Ernie Banks, known world-wide as Mr. Cub, became the Chicago Cubs’ first African-American player on Sept. 17, 1953. He went on to become a two-time National League Most Valuable Player and 14-time all-star.
Mr. Cub passed away on Friday at the age of 83.
Banks, who hit 512 home runs and collected 1,636 RBI, was inducted in the MLB Hall of Fame in 1977.
Renowned for his sunny disposition, Banks loved the game and even when the Cubs were struggling, would proclaim “Let’s play two!”. Banks was awarded a Presidential Medal of Freedom during ceremonies at the White House in 2013, recognizing his goodwill.
Banks started his professional career in 1950 with the Kansas City Monarchs of the Negro Leagues. He took two years off to serve in the military, then he joined the Cubs.
Banks’ best season came in 1959 when he led the National League with 143 RBI and clubbed 43 home runs. He won a Gold Glove at shortstop in 1960. He would club more than 40 home runs five times.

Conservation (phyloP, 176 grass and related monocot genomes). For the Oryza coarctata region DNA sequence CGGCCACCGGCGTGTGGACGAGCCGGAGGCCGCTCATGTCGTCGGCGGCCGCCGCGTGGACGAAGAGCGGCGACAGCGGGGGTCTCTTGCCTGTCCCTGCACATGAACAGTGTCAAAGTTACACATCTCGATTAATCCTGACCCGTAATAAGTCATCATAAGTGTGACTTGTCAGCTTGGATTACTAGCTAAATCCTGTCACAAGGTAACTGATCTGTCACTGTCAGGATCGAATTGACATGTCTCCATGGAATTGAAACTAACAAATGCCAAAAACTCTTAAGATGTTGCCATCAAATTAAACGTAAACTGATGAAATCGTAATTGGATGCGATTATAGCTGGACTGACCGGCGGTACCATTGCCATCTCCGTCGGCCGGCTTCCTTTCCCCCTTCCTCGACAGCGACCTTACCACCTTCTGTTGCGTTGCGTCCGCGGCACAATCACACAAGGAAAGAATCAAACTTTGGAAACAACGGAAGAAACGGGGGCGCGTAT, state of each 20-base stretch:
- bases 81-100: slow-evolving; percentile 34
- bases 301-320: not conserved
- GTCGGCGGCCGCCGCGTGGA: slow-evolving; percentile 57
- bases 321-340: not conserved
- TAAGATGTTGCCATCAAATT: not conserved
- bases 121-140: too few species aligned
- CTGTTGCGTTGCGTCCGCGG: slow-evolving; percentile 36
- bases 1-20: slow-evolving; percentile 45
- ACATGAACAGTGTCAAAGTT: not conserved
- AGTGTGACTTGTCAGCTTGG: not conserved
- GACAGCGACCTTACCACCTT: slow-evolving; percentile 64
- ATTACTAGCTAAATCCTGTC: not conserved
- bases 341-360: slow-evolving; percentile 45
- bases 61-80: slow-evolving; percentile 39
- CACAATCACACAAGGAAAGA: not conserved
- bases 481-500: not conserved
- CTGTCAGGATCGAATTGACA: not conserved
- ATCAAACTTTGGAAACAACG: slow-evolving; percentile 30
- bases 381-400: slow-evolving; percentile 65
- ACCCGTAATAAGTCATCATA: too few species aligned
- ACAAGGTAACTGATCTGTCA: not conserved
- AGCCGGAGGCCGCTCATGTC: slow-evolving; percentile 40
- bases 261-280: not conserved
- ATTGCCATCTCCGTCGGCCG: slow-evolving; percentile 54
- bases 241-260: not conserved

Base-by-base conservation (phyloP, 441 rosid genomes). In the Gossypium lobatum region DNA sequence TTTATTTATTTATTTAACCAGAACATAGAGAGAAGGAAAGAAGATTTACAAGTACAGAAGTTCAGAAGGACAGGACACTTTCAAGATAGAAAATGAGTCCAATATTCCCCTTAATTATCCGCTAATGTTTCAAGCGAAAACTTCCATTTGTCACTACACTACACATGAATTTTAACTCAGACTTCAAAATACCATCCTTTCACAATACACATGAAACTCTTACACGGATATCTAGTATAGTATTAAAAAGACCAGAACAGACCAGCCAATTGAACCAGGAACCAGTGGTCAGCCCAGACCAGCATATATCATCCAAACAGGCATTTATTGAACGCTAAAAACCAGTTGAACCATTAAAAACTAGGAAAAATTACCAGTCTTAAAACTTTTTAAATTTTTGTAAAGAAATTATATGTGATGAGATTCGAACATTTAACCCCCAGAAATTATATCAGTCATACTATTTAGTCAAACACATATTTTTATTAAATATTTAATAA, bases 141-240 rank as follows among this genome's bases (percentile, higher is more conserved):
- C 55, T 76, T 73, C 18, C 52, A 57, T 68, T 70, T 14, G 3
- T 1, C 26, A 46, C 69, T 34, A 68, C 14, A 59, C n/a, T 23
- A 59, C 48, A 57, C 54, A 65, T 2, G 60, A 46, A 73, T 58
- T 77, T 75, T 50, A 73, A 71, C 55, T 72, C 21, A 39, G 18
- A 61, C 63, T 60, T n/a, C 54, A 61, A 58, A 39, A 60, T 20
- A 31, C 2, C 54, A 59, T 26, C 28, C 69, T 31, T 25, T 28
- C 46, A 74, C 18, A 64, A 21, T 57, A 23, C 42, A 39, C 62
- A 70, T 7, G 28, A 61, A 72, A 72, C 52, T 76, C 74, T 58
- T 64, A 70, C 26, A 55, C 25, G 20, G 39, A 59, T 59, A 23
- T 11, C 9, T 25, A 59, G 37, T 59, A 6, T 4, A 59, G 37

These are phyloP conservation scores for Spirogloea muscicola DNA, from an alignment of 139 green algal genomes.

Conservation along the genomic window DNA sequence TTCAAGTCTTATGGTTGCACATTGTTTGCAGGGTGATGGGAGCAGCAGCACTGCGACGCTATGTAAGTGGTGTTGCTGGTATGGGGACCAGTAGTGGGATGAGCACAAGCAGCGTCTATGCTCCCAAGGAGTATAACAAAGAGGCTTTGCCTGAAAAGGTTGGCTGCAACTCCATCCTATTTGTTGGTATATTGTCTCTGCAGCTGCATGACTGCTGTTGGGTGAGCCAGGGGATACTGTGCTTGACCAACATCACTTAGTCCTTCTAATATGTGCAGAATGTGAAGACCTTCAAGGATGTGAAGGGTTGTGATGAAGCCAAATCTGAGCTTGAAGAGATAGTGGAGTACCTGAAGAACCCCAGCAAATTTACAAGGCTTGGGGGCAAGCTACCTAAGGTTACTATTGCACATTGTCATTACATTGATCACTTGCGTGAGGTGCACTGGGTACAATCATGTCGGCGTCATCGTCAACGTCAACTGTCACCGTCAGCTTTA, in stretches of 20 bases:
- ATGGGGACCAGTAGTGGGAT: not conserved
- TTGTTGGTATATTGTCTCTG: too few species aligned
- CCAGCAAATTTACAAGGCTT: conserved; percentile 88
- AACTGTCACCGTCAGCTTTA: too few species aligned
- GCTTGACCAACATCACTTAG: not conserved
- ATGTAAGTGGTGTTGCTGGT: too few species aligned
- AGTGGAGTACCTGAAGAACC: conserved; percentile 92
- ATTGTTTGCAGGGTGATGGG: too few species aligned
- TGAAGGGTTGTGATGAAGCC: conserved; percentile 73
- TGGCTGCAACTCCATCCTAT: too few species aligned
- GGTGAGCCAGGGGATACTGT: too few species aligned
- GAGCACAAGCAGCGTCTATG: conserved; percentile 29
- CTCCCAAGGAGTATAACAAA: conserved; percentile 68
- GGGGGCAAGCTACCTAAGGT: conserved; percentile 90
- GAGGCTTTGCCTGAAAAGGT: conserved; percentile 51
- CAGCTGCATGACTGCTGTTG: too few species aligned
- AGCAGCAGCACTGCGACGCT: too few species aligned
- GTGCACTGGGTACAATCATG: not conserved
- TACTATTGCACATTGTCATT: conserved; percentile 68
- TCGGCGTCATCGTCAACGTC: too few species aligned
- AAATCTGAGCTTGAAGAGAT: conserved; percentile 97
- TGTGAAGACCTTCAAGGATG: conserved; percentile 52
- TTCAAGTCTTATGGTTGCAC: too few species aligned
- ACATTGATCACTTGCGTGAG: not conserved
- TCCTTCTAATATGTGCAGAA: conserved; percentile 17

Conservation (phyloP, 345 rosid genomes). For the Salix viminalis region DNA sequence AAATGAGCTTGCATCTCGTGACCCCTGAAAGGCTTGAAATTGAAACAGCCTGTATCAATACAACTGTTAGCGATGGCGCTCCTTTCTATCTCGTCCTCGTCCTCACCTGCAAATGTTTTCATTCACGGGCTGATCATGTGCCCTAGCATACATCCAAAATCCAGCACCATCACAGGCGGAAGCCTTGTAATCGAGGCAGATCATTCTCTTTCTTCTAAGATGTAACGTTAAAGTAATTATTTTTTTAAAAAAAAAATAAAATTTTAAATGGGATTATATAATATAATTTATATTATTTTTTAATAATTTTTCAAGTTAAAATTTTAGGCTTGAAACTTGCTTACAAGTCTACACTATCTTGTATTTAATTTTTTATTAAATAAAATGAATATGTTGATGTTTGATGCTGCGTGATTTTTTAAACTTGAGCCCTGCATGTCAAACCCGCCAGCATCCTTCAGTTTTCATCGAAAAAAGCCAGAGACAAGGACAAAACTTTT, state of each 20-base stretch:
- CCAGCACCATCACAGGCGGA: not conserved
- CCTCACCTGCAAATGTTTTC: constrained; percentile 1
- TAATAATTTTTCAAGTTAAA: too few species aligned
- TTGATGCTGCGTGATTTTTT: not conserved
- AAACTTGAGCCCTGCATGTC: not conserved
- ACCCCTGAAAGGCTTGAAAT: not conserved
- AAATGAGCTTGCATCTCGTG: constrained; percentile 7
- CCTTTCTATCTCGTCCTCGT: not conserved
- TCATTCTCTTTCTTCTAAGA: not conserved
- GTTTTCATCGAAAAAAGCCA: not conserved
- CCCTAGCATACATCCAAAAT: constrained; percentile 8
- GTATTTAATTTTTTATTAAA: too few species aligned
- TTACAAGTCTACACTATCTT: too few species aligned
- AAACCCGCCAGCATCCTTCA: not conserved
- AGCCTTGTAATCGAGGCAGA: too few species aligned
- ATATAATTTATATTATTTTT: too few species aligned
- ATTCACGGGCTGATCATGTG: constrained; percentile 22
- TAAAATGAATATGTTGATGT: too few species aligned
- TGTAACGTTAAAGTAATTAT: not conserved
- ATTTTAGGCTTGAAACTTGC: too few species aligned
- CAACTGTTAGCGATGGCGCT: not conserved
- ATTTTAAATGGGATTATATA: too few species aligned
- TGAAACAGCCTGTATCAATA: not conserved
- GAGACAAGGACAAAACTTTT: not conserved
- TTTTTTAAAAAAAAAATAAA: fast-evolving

Banks finished his career with his beloved Cubs, playing all 19 of his seasons with the Northsiders. Unfortunately for Banks, his career never took him to the postseason. He’s considered one of the greatest players of all time not to make a playoff appearance.
Banks was involved in the city of Chicago and with Little Leagues all around the city and suburbs. He was an ambassador for the city and for the game of baseball.
You don’t have to know a lot about baseball to have heard about Mr. Cub. He lived a great life and his memory will last forever.